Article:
An Overview of New Jersey’s Brownfields Redevelopment Incentive Program
New Jersey is rolling out a new tax incentive program for the redevelopment of underused, contaminated properties, known as “brownfield sites.” In fact, on January 7, 2021, Governor Phil Murphy signed into law the New Jersey Economic Recovery Act of 2020, P.L.2020, c.156 (the “Economic Recovery Act”), a broad piece of legislation that provides support for a variety of programs and policies related to jobs, small businesses, sustainable energy, and many other areas. Sections 9 through 19 of the Economic Recovery Act establish the Brownfields Redevelopment Incentive Program Act (the “Program”), which supplements the existing Brownfield and Contaminated Site Remediation Act. Put simply, the Program allows the New Jersey Economic Development Authority (“EDA”) to award up to $50 million in tax credits annually for six years to redevelopment projects in need of financial assistance to address environmental contaminants or hazardous building material, such as asbestos.
This article provides an overview of the Program and certain issues that developers may face based on our experience with similar incentive programs, including the predecessor to the Brownfields Redevelopment Incentive Program.
Projects will be eligible for tax credits only if the redeveloper demonstrates the following in its application:
Available Tax Credits
Redevelopers who are awarded tax credits and complete their redevelopment projects in compliance with the Program requirements will be awarded a tax credit equal to 40 percent of the remediation costs or $4 million dollars, whichever is less. As noted above, however, only $50 million is available to be awarded on an annual basis.
Competitive Application Process
The EDA and the New Jersey Department of Environmental Protection (“NJDEP”) will adopt regulations describing how to submit applications requesting tax credits for brownfield redevelopment projects, and will set an annual application due date. The EDA and the NJDEP will jointly review all applications and will consult with the Department of Labor and Workforce and the Department of the Treasury as to whether redevelopers seeking tax credits are in good standing with the respective departments. We expect that there will be more applicants than available tax credits and, therefore, that the Program will be competitive. In evaluating and prioritizing certain projects, the EDA and the NJDEP are authorized to use any of the following factors: the economic feasibility of the project; the degree to which the project promotes economic development and addresses environmental concerns in communities disproportionately impacted by environmental hazards; and, if the redeveloper has a board of directors, the extent to which the board of directors is diverse and represents the community in which the project is located.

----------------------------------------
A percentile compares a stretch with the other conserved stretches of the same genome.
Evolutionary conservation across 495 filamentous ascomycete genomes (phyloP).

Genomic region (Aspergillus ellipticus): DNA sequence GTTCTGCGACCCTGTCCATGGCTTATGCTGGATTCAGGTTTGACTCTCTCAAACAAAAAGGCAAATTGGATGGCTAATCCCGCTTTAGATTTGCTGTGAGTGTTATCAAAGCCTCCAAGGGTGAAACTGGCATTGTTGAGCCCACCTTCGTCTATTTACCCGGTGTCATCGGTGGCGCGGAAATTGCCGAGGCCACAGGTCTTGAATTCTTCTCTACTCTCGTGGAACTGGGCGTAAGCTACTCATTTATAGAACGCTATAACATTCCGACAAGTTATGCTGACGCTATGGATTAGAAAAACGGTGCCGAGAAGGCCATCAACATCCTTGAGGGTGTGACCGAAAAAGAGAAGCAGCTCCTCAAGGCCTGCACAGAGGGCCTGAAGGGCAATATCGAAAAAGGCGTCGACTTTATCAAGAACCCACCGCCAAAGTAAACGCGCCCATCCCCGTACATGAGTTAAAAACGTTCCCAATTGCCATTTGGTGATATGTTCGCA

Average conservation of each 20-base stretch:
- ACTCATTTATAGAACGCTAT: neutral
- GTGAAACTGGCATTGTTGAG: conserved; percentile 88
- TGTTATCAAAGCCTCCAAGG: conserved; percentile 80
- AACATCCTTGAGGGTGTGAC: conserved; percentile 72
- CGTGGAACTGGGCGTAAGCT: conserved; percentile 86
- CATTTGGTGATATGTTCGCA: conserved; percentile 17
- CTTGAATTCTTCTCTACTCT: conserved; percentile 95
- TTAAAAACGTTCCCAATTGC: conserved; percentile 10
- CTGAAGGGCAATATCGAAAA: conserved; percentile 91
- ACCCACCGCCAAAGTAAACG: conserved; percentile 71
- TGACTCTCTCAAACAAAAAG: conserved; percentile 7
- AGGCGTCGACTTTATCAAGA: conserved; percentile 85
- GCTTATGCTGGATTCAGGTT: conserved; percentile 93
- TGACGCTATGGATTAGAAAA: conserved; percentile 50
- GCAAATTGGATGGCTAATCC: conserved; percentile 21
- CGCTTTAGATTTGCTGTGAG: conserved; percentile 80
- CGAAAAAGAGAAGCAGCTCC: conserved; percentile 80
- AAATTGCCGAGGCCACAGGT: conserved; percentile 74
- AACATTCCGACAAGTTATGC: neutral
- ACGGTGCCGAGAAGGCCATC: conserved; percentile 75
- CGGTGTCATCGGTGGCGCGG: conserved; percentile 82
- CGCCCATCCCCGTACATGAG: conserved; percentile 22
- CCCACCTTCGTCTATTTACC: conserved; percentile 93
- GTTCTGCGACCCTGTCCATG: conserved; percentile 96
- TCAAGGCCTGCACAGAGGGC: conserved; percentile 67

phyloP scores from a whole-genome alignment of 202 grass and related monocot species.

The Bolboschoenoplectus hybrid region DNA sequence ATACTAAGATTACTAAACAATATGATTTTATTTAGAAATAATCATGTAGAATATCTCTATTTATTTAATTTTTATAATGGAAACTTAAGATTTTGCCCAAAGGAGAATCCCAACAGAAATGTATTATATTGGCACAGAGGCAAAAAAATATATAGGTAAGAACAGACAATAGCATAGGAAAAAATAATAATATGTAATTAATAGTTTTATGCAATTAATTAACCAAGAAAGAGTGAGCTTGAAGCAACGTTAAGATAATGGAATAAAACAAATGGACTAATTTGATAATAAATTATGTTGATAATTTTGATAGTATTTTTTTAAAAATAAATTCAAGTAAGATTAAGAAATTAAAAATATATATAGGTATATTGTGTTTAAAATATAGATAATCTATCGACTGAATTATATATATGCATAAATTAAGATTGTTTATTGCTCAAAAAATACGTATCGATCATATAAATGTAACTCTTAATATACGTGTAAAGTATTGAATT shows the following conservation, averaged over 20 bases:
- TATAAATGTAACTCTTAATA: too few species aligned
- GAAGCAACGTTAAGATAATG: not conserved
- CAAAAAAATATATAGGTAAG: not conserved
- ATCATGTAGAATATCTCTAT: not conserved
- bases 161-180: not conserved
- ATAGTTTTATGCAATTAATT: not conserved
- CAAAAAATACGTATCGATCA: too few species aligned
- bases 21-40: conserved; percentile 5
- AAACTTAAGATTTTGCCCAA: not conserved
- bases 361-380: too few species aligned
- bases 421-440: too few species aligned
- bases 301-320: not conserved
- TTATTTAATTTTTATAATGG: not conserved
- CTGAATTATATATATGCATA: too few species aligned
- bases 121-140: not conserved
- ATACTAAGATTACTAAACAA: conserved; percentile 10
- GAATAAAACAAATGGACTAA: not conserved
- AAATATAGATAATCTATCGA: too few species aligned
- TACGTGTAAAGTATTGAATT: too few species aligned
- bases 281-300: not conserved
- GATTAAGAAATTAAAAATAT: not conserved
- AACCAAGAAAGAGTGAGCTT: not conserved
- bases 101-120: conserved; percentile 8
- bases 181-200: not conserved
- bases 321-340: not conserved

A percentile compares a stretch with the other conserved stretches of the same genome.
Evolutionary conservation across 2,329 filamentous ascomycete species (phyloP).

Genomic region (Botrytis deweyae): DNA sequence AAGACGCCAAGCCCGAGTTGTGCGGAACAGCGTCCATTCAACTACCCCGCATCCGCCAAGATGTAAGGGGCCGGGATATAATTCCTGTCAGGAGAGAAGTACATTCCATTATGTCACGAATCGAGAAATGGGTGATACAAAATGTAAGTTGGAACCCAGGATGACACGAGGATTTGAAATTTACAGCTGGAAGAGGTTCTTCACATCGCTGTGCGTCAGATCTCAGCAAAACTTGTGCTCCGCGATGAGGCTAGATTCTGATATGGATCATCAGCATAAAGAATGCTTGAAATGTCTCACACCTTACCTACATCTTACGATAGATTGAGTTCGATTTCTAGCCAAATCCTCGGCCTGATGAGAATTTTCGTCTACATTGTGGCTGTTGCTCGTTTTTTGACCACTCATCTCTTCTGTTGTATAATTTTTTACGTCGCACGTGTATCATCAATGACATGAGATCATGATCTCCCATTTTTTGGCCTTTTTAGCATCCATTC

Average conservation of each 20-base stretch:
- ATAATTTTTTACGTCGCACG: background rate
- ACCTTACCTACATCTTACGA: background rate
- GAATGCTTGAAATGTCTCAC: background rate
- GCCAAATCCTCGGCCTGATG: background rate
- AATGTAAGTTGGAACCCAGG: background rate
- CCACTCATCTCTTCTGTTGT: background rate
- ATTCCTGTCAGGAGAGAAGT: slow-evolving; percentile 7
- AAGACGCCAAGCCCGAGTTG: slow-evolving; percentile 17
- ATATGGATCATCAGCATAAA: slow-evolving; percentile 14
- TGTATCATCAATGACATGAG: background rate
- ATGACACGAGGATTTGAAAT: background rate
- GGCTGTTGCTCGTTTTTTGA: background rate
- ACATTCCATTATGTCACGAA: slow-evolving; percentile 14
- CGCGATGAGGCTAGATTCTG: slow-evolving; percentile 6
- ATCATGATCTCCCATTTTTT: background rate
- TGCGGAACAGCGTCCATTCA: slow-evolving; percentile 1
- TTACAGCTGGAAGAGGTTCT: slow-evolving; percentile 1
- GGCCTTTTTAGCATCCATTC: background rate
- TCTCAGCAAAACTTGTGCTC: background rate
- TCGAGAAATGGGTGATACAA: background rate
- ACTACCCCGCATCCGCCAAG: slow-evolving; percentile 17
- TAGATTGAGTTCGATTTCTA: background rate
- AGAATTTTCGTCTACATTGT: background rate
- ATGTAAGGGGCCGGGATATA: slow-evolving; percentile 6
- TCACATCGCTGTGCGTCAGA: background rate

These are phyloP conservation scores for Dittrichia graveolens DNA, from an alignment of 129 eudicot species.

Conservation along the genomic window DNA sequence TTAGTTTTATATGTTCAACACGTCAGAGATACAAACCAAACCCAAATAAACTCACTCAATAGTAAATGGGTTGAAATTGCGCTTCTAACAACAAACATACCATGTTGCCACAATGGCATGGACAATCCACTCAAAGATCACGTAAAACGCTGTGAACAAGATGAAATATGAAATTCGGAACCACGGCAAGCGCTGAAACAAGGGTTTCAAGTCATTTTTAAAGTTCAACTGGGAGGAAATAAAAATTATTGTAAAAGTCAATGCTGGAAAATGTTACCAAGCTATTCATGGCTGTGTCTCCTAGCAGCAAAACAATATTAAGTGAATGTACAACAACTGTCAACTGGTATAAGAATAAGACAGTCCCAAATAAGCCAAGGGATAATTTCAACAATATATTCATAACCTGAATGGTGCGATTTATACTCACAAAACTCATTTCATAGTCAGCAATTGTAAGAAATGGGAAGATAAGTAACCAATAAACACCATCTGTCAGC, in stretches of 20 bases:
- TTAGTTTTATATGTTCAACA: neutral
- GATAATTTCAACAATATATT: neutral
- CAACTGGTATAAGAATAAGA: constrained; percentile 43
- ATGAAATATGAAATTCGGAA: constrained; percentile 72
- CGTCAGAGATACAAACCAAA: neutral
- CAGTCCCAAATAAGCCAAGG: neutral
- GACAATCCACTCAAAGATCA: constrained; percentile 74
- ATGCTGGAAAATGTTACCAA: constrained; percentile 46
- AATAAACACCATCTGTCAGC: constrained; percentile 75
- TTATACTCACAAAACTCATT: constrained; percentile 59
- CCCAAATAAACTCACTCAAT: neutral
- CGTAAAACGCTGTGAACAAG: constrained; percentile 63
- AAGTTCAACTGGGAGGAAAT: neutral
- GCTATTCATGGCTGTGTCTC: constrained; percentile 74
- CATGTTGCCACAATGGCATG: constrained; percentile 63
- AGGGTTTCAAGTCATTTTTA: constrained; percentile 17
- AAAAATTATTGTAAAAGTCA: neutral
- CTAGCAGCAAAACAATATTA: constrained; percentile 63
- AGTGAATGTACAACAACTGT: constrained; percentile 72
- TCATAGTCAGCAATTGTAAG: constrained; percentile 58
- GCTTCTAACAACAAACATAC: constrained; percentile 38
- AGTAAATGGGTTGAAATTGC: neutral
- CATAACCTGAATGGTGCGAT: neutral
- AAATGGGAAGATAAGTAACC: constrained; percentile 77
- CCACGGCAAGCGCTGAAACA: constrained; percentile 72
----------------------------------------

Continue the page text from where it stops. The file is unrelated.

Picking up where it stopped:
Lessons from Prior Experiences
Based on our prior experience with similar programs, developers that are interested in the Brownfield Tax Incentive Program should begin planning early in the development process, especially given how competitive we expect the application process to be for these tax credits. Developers also should ensure that they conduct a thorough environmental investigation in connection with acquisition of brownfields for which they plan to seek tax credits, as such an investigation may be a prerequisite to eligibility for such tax credits. Lastly, early planning also is important under the Program because of its focus on community support and environmental justice. Developers that want to be ready to seek tax credits as soon as the Program comes online fully may want to begin outreach to community groups now.
The Program is in its infancy, but the Brownfields Redevelopment Incentive Program Act builds on a legacy of incentives for remediation projects in New Jersey and promises to foster redevelopment projects that may change the course of many communities across the Garden State.